Apothéké

 Apothéké (n.) - the place where things are laid down

I believe cure at its root means care - D.W. Winnicott

The first of my New Year's Resolutions is to produce one self care potion a week for the entire year. What do I mean by self care? Simply, the ways we take good care of ourselves - mind, body, and soul. By potion, I mean a bottle filled with hand embroidered "ingredients", such as those that have been stitched at a number of workshops I've led.

This time, as I will be stitching one potion a week, I've decided to include the essence of the week as well as elements of self care, so that the potion is both a place where the week is "laid down" or stored, and a bank of self care tips - a bank of cure/care. Indeed, the final syllable of "Apotheké" is pronounced just like "care".

 Apotheké will be an old medicine cabinet with a potent potion for each week of the year, exploring the essence of that week and elements of self care; a recipe for keeping well. It will be a diary, a testament, a confession, and a wellness tool. The potions are hand stitched, a meditative action which has its own therapeutic qualities. The Apotheké will hopefully be a travelling medicine cabinet which facilitates conversations about positive mental and holistic health, and gets people stitching. Hopefully it will engage a wide range of people, including people struggling with mental health problems, perhaps in embroidery workshops which meld craft and conversations about wellbeing.

You can get involved right now, and you needn't even pick up a needle and thread if you don't want to. You can tweet, tumble or Instagram using the hashtag #secretsofselfpreservation, and write about a simple way you plan to, or already do, take good care of yourself. Alternatively, you can create your own embroidered (or written on paper, I'm not fussy!) potion; I'd love to see some pictures of your potions popping up in the #secretsofselfpreservation tag.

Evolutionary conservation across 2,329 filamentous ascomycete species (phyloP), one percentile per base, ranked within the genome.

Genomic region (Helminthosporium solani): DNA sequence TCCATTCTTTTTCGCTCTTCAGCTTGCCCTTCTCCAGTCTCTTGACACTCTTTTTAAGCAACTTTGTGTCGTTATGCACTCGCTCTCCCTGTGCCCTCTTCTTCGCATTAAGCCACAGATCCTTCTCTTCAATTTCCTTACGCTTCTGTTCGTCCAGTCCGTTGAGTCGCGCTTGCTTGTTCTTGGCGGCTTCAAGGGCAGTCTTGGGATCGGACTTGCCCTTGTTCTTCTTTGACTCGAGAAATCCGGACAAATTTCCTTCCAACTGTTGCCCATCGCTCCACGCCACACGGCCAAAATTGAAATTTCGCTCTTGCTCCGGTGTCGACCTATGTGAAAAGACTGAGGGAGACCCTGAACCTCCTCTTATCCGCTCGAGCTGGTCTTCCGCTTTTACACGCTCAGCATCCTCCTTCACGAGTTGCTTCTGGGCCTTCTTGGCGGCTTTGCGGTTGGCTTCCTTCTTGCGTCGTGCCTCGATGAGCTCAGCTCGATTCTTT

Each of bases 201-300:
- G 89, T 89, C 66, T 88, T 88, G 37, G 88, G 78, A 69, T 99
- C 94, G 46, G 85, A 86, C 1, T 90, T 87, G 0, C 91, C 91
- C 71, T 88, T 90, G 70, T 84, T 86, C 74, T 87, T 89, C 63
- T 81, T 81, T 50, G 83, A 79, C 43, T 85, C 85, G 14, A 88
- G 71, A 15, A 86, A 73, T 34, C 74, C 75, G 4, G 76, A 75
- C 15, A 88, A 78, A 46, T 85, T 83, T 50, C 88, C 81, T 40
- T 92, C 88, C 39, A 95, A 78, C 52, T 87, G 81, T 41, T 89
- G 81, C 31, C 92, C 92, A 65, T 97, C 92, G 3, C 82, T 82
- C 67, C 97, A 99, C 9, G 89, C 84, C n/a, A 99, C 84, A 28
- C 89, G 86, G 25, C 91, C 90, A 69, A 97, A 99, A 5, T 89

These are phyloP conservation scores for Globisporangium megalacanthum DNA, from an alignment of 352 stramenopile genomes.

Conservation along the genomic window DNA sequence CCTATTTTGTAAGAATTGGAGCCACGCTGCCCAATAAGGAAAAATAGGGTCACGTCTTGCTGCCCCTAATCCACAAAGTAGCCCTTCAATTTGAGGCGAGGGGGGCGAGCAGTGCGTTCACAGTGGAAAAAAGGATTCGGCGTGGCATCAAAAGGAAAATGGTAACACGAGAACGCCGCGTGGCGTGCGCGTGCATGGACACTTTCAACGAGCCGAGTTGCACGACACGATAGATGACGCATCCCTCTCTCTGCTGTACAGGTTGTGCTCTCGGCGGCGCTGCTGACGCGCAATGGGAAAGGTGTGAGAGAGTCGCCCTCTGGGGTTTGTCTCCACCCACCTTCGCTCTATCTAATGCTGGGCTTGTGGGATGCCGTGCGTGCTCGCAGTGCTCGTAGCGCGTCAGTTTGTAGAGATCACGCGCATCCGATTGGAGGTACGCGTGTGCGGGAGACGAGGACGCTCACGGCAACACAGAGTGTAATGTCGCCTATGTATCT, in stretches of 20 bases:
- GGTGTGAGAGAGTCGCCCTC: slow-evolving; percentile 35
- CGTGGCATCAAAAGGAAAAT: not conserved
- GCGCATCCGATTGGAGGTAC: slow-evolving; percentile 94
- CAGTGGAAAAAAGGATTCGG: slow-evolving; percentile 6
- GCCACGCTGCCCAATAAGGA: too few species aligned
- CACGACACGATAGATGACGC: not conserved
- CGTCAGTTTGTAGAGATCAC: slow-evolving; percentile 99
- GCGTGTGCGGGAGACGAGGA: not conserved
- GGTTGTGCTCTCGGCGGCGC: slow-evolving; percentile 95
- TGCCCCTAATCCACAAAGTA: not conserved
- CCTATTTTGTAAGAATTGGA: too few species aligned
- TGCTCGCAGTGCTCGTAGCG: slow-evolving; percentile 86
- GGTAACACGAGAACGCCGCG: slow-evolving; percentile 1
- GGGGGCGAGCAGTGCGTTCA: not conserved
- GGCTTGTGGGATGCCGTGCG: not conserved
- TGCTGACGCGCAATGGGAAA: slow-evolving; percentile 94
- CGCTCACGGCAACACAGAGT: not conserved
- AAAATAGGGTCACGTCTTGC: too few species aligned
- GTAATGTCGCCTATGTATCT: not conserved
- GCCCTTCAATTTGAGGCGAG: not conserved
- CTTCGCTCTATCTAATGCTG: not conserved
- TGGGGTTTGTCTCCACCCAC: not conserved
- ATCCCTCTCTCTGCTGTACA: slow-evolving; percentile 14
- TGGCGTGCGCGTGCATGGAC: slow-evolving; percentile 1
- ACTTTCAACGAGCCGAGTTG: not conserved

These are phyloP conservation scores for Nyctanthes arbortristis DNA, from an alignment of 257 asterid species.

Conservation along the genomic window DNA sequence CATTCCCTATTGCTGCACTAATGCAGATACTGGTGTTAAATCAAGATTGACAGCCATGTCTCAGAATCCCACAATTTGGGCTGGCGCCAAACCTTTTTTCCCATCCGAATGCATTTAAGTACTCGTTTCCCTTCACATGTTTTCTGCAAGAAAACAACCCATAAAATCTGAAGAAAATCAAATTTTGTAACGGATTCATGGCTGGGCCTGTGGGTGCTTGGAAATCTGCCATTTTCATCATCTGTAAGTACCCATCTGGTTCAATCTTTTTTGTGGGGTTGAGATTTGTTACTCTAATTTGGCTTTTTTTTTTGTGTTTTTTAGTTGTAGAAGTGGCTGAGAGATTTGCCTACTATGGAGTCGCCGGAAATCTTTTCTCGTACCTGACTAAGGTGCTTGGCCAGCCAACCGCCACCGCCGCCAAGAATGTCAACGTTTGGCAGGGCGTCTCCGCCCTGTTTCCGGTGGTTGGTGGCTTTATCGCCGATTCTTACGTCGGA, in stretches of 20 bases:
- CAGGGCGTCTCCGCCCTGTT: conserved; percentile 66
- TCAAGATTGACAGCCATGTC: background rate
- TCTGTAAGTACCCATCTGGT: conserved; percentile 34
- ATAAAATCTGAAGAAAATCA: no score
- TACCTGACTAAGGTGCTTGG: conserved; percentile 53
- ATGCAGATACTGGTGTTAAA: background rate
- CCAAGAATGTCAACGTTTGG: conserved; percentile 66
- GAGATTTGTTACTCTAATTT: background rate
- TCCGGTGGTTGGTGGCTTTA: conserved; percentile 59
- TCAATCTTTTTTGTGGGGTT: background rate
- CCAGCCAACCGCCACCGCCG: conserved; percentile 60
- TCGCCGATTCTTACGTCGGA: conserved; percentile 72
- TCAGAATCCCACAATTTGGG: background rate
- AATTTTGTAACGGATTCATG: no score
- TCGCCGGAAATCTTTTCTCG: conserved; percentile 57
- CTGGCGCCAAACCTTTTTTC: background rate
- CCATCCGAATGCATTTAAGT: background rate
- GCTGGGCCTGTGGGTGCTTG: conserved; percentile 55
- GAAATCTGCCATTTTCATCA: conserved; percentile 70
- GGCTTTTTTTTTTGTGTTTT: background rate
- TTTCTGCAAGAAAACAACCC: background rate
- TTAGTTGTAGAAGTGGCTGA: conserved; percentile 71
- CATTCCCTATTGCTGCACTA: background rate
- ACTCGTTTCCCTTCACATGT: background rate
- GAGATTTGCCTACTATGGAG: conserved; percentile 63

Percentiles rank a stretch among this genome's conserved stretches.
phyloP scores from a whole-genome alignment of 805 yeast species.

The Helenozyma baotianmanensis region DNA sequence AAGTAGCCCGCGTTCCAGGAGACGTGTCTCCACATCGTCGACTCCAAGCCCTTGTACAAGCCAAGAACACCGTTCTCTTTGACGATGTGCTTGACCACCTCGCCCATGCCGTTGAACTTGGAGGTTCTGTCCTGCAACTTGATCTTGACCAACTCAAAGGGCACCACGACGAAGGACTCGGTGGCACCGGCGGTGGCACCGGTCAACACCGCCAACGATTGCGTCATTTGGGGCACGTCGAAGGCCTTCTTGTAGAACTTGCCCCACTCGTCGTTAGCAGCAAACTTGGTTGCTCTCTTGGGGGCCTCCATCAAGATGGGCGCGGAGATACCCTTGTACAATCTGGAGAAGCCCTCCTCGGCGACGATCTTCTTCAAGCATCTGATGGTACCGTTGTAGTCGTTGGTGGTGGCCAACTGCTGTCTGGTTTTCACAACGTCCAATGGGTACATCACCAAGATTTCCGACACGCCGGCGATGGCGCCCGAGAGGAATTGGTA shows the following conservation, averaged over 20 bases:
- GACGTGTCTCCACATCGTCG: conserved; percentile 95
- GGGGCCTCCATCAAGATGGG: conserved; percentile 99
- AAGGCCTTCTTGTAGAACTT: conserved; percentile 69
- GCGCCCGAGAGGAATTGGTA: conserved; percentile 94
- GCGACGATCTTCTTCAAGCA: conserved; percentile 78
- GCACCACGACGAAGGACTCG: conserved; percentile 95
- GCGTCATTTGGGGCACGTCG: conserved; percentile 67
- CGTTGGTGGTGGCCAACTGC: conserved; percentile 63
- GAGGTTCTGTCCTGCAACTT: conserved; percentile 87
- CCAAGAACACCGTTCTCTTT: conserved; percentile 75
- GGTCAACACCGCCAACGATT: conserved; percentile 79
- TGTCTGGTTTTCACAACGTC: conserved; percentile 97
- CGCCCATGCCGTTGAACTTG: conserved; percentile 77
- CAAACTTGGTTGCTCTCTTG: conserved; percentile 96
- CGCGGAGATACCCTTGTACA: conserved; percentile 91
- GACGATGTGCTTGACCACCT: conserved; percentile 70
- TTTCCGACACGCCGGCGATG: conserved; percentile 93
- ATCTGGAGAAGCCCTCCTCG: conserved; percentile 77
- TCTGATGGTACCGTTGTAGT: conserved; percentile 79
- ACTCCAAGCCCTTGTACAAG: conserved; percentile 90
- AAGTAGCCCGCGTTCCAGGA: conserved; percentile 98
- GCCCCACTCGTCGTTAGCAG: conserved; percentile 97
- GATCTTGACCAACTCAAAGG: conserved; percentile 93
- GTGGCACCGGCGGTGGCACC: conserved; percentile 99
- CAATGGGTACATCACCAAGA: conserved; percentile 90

Here is mine for the first week of 2015. This week, I've been battling chicken pox, at times impatiently; I seem to forget that illnesses of all kinds take it out of you, and that it's important to recuperate. I just want to stitch around the clock and see friends, just as I would if I were well.

So my stitch-written record of this week reads "Physical illnesses take time, too; don't fight sleep". I'm not too troubled by how perfect (or indeed not) the stitching is, as this is a personal project and is as much for my own wellbeing as artistic endeavour, if not more so. So if you want to join me, don't worry about making your stitches perfect! The message is the important thing, and it's difficult enough to embroider on ribbon or a scrap of fabric which is small enough to fit in a tiny bottle without worrying too much about how it looks. I have a stock of spice jars, lab bottles, and cocktail beakers to use in this project over the duration of the year - any small bottle with a lid of some sort will do.

For the diaristic element, I have holepunched some silvery card I used to back Pip's hand embroidered birthday present, and cut up a dotty piece of wrapping paper from another of his presents; when I uncork the bottle, I will be reminded that this week I watched Pip open his presents from the safety of Skype due to the aforementioned chicken pox, and the dozens of spots will remind me of just how itchy that chicken pox was!

Each potion needs a name; in a tribute to the protagonist of the film Waitress, who creates otherworldly pies with inventive titles inspired by her life, I have named this one Week 1: Pox Potion, scribbled on a gingham medical cross. Now I have a whole week to dream up another potion...

 

 

















The Return of the Repressed

Last Thursday evening I went to the talk How Does Textile Work? at the Freud Museum. The talk centred on the current Louise Bourgeois exhibition at the museum, The Return of the Repressed.


In my previous post on Bourgeois, I mentioned that "The return of the repressed" is one of only two segments of text printed on to pages of Bourgeois' fabric book, Ode à l’Oubli.



The talk was by art historian Claire Pajaczkowska, whose essay Tension, Time and Tenderness: Indexical Traces of Touch in Textiles I am currently reading for research.